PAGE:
A new "high-end" shoe store recently opened its doors to private shoppers in Los Angeles, and ended up shocking shoppers with its offerings.
The store, a former Armani retail space, was stocked with shoes that hit upward of $640 and called "Palessi."
By all outward appearances, this store was for shoppers with a more refined shopping palate and who had extra money to burn — but not exactly enough fashion savvy to point out a deception.
"Palessi," however, was actually regular old Payless ShoeSource, and was stocked with items that you could find in any of the footwear chain's stores for about $19.99 per pair of shoes.
Payless opened the store as a social experiment conducted along with agency DCX Growth Accelerator.
The agency invited groups of fashion and social media influencers as the store's first shoppers and asked their opinions on the new "designer" offerings.
Payless stocked the store with shoes typically priced between $20 and $40, and marked the products up immensely, ranging between $200 and $650.
In the first few hours of the "Palessi's" private opening, the store sold about $3,000 in merchandise.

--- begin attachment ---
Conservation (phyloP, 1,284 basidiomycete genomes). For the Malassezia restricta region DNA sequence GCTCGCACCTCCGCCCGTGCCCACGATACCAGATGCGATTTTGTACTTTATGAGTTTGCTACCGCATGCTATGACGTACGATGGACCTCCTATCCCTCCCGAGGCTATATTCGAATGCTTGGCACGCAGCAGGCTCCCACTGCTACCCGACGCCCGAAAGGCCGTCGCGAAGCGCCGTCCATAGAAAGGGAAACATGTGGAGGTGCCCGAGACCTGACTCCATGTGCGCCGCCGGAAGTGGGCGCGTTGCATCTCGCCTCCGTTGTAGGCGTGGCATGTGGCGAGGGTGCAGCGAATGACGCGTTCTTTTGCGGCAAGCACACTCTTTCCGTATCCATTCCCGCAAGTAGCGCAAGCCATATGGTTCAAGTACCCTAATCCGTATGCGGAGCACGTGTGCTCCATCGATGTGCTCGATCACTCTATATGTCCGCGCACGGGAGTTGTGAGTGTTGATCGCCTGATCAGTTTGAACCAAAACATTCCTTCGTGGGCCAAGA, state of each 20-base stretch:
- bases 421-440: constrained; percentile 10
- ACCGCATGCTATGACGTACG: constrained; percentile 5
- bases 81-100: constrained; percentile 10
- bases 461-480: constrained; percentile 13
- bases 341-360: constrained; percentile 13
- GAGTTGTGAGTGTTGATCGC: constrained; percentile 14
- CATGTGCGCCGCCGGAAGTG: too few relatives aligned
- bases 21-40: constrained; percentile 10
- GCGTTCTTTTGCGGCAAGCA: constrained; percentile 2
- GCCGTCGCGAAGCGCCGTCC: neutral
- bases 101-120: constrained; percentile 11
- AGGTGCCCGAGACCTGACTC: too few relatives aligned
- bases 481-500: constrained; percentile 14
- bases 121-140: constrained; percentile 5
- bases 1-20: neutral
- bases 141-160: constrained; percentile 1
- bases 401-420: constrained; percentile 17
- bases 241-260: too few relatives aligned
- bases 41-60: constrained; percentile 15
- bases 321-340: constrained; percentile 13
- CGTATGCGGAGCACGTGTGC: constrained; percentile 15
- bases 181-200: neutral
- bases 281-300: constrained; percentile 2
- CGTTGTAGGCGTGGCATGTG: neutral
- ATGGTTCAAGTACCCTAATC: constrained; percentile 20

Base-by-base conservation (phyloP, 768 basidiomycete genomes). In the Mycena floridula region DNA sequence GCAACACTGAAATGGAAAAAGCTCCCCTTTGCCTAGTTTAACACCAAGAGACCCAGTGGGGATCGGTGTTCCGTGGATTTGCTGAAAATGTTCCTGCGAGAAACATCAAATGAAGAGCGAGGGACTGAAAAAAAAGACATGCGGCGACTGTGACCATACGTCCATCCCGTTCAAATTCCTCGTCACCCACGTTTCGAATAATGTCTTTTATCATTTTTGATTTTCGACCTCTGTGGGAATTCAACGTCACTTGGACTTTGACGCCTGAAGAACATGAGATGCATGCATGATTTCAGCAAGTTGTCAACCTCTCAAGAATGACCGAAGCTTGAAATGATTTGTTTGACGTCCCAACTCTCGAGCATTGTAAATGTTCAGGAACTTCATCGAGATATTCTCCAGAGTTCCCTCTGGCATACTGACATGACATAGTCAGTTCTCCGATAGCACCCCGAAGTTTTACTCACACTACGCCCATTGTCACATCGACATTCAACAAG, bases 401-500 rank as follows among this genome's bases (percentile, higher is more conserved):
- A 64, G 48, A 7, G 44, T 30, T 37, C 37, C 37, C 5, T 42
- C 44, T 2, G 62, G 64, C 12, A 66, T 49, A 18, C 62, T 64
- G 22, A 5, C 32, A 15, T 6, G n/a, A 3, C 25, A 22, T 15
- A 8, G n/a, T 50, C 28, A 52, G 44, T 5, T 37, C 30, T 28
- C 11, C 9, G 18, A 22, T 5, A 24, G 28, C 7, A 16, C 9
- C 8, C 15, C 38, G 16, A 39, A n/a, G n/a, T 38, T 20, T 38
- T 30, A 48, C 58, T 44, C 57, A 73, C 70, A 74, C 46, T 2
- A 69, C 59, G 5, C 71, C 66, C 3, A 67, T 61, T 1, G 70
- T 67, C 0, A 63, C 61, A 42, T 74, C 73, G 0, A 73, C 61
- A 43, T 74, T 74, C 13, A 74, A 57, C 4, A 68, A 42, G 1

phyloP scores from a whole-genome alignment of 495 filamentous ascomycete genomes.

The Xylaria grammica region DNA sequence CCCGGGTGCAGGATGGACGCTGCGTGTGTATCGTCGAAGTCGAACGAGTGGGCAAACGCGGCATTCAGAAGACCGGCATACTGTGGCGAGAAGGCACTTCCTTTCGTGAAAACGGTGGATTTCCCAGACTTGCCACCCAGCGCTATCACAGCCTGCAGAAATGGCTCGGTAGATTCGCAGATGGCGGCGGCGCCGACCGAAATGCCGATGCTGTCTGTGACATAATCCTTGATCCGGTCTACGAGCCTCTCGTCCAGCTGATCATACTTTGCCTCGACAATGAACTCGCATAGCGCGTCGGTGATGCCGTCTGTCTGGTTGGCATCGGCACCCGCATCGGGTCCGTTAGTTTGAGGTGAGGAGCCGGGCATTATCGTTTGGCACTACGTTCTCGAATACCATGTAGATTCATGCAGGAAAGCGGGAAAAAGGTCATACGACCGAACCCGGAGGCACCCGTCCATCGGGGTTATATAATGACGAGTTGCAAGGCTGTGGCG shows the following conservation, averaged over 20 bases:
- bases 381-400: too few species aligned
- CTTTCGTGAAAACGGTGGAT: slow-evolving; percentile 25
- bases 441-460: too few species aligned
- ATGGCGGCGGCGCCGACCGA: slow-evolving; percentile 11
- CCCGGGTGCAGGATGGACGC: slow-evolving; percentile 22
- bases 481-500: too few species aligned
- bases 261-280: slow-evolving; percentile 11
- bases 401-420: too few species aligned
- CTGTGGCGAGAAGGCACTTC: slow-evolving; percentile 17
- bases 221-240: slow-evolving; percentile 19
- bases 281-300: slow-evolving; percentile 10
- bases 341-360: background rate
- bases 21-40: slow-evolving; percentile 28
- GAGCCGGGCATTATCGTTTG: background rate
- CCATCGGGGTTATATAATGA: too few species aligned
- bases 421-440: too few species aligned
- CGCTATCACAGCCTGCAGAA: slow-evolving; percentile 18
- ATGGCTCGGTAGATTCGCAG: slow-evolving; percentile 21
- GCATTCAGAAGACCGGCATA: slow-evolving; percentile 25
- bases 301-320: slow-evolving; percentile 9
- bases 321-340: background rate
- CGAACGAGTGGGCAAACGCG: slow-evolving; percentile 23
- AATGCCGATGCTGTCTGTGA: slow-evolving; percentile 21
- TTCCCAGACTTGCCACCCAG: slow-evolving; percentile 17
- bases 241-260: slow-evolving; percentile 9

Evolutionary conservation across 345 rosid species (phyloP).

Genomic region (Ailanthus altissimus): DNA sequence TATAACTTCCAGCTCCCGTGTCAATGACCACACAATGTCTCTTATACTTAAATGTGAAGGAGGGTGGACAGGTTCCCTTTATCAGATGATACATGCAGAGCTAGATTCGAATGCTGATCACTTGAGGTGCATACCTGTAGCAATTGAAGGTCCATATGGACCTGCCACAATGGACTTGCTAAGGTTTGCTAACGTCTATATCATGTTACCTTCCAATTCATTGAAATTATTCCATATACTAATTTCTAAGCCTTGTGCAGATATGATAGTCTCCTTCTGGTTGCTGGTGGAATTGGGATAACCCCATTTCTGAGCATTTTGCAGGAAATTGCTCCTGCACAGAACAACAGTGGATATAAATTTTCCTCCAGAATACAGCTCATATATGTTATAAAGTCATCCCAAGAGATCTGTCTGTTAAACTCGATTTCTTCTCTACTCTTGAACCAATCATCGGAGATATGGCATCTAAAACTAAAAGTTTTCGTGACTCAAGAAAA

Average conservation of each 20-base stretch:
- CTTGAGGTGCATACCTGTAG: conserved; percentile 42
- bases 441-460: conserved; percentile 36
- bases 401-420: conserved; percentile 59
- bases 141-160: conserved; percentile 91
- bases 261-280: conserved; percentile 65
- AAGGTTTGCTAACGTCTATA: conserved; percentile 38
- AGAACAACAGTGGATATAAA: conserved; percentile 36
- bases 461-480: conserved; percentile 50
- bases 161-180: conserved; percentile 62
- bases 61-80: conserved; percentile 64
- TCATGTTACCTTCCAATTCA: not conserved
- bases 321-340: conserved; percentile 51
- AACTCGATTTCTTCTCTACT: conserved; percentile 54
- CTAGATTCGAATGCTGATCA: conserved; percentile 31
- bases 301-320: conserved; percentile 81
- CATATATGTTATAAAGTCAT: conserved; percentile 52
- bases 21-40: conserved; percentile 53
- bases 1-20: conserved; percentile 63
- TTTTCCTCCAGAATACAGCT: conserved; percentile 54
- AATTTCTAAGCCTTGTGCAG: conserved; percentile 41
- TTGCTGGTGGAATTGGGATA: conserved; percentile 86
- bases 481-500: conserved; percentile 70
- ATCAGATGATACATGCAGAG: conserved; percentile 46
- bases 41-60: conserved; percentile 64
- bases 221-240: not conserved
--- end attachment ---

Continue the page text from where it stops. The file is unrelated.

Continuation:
After shoppers made their purchase, they were advised that the shoes they'd purchased were actually Payless products.
Payless refunded the shopper's money, and even let them keep the shoes for their troubles.
Prior to that, however, influencers had already fawned over the offerings, calling them "elegant," "classy," "high-quality," "sophisticated," and more.
When one influencer was told that her purchase was actually a Payless purchase, she looked dumbfounded and responded, "You've got to be kidding me."
"Shut up!" another added.
What about the process?
In a statement to AdWeek, Payless CMO Sarah Couch explained the process.
"The campaign plays off of the enormous discrepancy and aims to remind consumers we are still a relevant place to shop for affordable fashion," she said.
Doug Cameron, DCX Growth Accelerator chief creative officer, said that the company wanted to "push the social experiment genre to new extremes, while simultaneously using it to make a cultural statement."
"Payless customers share a pragmatist point of view, and we thought it would be provocative to use this ideology to challenge today's image-conscious fashion influencer culture," he added.